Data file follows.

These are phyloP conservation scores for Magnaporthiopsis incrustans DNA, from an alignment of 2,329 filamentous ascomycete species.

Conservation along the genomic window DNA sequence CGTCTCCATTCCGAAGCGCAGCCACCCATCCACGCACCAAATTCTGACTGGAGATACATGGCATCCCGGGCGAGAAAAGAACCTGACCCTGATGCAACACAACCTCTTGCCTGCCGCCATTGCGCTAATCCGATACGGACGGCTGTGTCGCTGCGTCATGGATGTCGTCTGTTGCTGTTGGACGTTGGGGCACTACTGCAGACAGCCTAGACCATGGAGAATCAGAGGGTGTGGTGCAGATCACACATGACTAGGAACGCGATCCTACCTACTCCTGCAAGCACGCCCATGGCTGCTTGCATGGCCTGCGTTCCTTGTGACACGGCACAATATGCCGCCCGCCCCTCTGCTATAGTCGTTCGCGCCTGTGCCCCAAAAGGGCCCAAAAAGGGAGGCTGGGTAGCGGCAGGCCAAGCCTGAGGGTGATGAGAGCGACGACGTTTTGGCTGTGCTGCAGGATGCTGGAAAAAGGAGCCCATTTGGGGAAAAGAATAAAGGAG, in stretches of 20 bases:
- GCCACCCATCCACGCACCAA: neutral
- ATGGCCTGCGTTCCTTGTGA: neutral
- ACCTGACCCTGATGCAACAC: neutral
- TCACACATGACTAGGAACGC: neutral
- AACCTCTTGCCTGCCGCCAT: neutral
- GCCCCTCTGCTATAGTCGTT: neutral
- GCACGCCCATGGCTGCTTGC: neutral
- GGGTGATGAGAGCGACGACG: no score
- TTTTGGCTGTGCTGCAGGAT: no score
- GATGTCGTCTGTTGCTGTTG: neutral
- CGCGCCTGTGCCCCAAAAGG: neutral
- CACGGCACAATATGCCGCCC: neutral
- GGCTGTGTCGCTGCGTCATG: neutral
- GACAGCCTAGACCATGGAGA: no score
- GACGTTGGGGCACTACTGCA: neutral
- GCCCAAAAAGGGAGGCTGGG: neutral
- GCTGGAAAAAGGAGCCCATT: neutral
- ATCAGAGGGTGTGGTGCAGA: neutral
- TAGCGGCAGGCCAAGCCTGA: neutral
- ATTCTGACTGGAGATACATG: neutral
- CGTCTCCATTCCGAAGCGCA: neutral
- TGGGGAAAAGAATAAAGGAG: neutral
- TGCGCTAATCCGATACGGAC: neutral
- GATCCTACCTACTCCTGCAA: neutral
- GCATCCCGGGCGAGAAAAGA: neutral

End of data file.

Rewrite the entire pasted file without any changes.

These are phyloP conservation scores for Magnaporthiopsis incrustans DNA, from an alignment of 2,329 filamentous ascomycete species.

Conservation along the genomic window DNA sequence CGTCTCCATTCCGAAGCGCAGCCACCCATCCACGCACCAAATTCTGACTGGAGATACATGGCATCCCGGGCGAGAAAAGAACCTGACCCTGATGCAACACAACCTCTTGCCTGCCGCCATTGCGCTAATCCGATACGGACGGCTGTGTCGCTGCGTCATGGATGTCGTCTGTTGCTGTTGGACGTTGGGGCACTACTGCAGACAGCCTAGACCATGGAGAATCAGAGGGTGTGGTGCAGATCACACATGACTAGGAACGCGATCCTACCTACTCCTGCAAGCACGCCCATGGCTGCTTGCATGGCCTGCGTTCCTTGTGACACGGCACAATATGCCGCCCGCCCCTCTGCTATAGTCGTTCGCGCCTGTGCCCCAAAAGGGCCCAAAAAGGGAGGCTGGGTAGCGGCAGGCCAAGCCTGAGGGTGATGAGAGCGACGACGTTTTGGCTGTGCTGCAGGATGCTGGAAAAAGGAGCCCATTTGGGGAAAAGAATAAAGGAG, in stretches of 20 bases:
- GCCACCCATCCACGCACCAA: neutral
- ATGGCCTGCGTTCCTTGTGA: neutral
- ACCTGACCCTGATGCAACAC: neutral
- TCACACATGACTAGGAACGC: neutral
- AACCTCTTGCCTGCCGCCAT: neutral
- GCCCCTCTGCTATAGTCGTT: neutral
- GCACGCCCATGGCTGCTTGC: neutral
- GGGTGATGAGAGCGACGACG: no score
- TTTTGGCTGTGCTGCAGGAT: no score
- GATGTCGTCTGTTGCTGTTG: neutral
- CGCGCCTGTGCCCCAAAAGG: neutral
- CACGGCACAATATGCCGCCC: neutral
- GGCTGTGTCGCTGCGTCATG: neutral
- GACAGCCTAGACCATGGAGA: no score
- GACGTTGGGGCACTACTGCA: neutral
- GCCCAAAAAGGGAGGCTGGG: neutral
- GCTGGAAAAAGGAGCCCATT: neutral
- ATCAGAGGGTGTGGTGCAGA: neutral
- TAGCGGCAGGCCAAGCCTGA: neutral
- ATTCTGACTGGAGATACATG: neutral
- CGTCTCCATTCCGAAGCGCA: neutral
- TGGGGAAAAGAATAAAGGAG: neutral
- TGCGCTAATCCGATACGGAC: neutral
- GATCCTACCTACTCCTGCAA: neutral
- GCATCCCGGGCGAGAAAAGA: neutral